Ian McGillis David Szalay”s All That Man Is


    “To everything there is a season,” a line taken from the Book of Ecclesiastes, entered the popular lexicon in the 1960s, when the Byrds had a hit with Pete Seeger’s Bible-adapting Turn! Turn! Turn! It has typically been used as a bit of inspirational verse on the wisdom of patience and acceptance. But David Szalay, the Montreal-born British writer who now lives in Hungary, has something very different in mind when he uses it as the epigraph for his new book.

    The Man Booker-shortlisted All That Man Is (McClelland & Stewart, 437 pp, $26) is not quite a novel, but it’s not quite a standard story collection, either. For one thing, Szalay’s stories aren’t titled, but numbered, which makes referring to them separately a bit unwieldy. They don’t form a single narrative, not even loosely, but do proceed roughly chronologically according to the age of their protagonists, so an emotional arc does emerge. Most show British males adrift on the European continent, a strategy that does more than provide endless sources of culture-clash comedy. Away from their home turf, these mens’ foibles, follies and plain human failings are thrown into stark relief. What’s more, they seem to know it: their discomfort goes beyond everyday frustration into the realm of existential despair. As we’re told of one of them, “There’s this feeling he sometimes has that he’s a long way from home. That nobody’s there for him if it all goes wrong.”

    Szalay’s stories frequently hinge on the subversion, or even the downright reversal, of stereotypes, none more effectively than the first, featuring two teenage boys backpacking around Europe in their pre-university year. At one point they find themselves lodging in a depressing suburb of Prague (there are lots of suburbs in this book, and they’re all depressing), where their host, the disaffected wife of an absent footballer, is keen to seduce the shyer of the two. Most young men could not devise a more perfect scenario, but to his friend Ferdinand’s horror, Simon is only interested in seeing churches.

    The second story, about a spectacularly unambitious young man who manages to parlay some undeserved severance pay into a solo holiday in Cyprus, will be read with grim recognition by anyone who has had a trip go wrong: the hotel is too far from the beach, the walls are too thin, the food is awful, everybody seems to be drunk all the time, and “fun,” if it is to be had, is hard to distinguish from self-abasement. It’s a Szalay-favoured tableau, as it turns out: in two further stories, all that is wrong in a man’s life is handily summarized by the fact that he has gone somewhere to be near the sea, but has instead ended up some distance inland, in nondescript, decidedly unglamorous surroundings that serve as a constant reminder of his failure.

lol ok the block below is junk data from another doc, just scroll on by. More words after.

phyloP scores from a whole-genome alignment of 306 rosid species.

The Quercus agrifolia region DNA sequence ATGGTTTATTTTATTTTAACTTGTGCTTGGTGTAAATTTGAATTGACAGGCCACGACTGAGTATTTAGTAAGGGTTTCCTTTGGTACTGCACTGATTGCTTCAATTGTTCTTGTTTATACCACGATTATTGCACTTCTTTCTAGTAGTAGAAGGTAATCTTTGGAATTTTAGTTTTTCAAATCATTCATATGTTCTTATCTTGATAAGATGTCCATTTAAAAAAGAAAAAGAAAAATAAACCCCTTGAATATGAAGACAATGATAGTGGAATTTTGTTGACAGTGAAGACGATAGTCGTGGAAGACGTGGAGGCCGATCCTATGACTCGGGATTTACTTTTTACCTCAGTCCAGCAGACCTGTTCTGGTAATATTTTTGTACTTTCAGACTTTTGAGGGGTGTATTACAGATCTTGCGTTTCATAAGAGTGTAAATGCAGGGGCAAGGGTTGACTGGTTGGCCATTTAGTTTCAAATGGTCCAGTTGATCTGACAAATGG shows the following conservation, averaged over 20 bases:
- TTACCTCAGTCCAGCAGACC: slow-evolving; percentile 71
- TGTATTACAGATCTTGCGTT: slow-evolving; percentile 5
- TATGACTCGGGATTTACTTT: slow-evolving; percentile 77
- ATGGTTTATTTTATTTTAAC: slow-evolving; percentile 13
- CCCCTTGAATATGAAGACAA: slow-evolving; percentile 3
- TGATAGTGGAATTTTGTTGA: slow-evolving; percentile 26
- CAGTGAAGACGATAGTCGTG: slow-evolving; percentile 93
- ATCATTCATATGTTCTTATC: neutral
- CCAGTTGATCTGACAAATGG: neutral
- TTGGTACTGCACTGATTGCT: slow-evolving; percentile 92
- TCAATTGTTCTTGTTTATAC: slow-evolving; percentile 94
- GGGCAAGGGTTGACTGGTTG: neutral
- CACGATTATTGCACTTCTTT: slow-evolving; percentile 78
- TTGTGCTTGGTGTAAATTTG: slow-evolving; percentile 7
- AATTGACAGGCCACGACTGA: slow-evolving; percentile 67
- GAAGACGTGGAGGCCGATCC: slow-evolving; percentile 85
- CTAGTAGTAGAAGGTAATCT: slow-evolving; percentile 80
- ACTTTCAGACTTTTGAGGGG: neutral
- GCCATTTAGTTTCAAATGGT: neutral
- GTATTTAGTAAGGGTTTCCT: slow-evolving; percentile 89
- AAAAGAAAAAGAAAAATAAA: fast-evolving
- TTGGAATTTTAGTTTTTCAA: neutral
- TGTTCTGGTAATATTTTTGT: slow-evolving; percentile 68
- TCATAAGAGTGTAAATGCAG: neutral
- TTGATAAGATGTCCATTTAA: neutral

In All That Man Is, the prospect of love is often little more than a cruel joke played on men who have forgotten what love is, if they ever knew. Murray, the Brit expat of the seventh story, stranded in Croatia where he can’t speak the language and prone to getting drunk at the worst times in the worst of places, might be the saddest of all. Slouching into his mid-50s, the outlook is bleak. “He has started lately, the last year or two, to have the depressing feeling that he is able to see all the way to the end of his life — that he already knows everything that is going to happen, that it is all now entirely predictable.” It’s a dawning epiphany all the more dispiriting for the feeling that everything leading up to it has been none too inspiring either. This is a man whose proudest opening boast in a pickup situation is that he once owned a Mercedes. That’s right — he doesn’t even own it anymore.

    It’s a tribute to Szalay’s skill and empathy that his (anti)heroes, while nearly all of a general type, are all very much their own people, too, and never completely without their good qualities. But it also might be telling that arguably the best story in the book, the third, finds Szalay straying furthest from his over-arching mission. Here, we have a foreigner lost in England rather than an Englishman lost on the continent. Balázs is brought to London by a Hungarian friend to be bodyguard and chauffeur to a high-end prostitute; inevitably, he develops feelings for the woman he is protecting, and equally inevitably, severe complications ensue. Szalay takes the kind of person whose presence in a big modern city is all too easy to ignore — Baláz is undocumented, exploited, without recourse — and gives him a compassionate portrait that forces us to face how we assign otherness.

    The final story attempts a full-circle effect by making its elderly protagonist the grandfather of one of the first story’s callow teens, but the choice feels forced, and unnecessary to boot: Szalay has already provided a kaleidoscopic yet unified reading experience of rare power and emotional nuance. Some critics and readers have grumbled about the one-dimensionality of the book’s female characters, but such complaints miss the fact that the inability of these men to view women in anything other than an objectified context is a big part of their failure, and of the book’s point. There may be a season for everything, but these people are staring down a dark winter of the soul, and it’s a darkness of their own making. Szalay’s chosen title, while it works as a proclamation — here, ladies and gentlemen, is modern man in full — is also a statement of profound disappointment. As Peggy Lee once sang, “Is that all there is?”